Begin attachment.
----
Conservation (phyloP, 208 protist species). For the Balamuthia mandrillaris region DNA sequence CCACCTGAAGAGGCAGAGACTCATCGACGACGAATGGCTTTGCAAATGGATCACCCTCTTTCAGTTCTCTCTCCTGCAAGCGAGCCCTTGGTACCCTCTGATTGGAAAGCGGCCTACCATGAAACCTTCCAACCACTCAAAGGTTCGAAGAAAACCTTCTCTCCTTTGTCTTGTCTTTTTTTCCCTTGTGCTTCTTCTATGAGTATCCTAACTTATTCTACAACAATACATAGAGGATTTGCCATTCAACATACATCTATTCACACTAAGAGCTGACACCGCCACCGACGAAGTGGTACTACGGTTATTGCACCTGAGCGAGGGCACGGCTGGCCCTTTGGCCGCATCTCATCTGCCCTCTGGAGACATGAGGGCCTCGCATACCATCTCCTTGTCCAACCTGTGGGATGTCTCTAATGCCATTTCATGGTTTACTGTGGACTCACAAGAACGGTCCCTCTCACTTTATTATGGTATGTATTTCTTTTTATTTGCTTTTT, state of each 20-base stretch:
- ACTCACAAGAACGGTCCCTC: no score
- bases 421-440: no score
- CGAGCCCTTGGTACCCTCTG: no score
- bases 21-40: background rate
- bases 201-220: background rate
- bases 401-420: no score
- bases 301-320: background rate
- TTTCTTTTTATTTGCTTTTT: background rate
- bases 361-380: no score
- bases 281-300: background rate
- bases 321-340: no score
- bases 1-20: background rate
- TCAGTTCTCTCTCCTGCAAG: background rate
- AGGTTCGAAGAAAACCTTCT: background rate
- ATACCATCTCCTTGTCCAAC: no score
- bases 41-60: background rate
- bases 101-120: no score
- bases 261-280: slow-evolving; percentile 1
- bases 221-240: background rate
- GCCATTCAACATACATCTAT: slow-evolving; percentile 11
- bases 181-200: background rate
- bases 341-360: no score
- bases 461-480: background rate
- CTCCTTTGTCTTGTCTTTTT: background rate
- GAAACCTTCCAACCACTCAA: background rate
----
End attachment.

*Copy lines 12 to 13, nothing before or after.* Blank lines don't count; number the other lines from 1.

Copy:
- bases 321-340: no score
- bases 1-20: background rate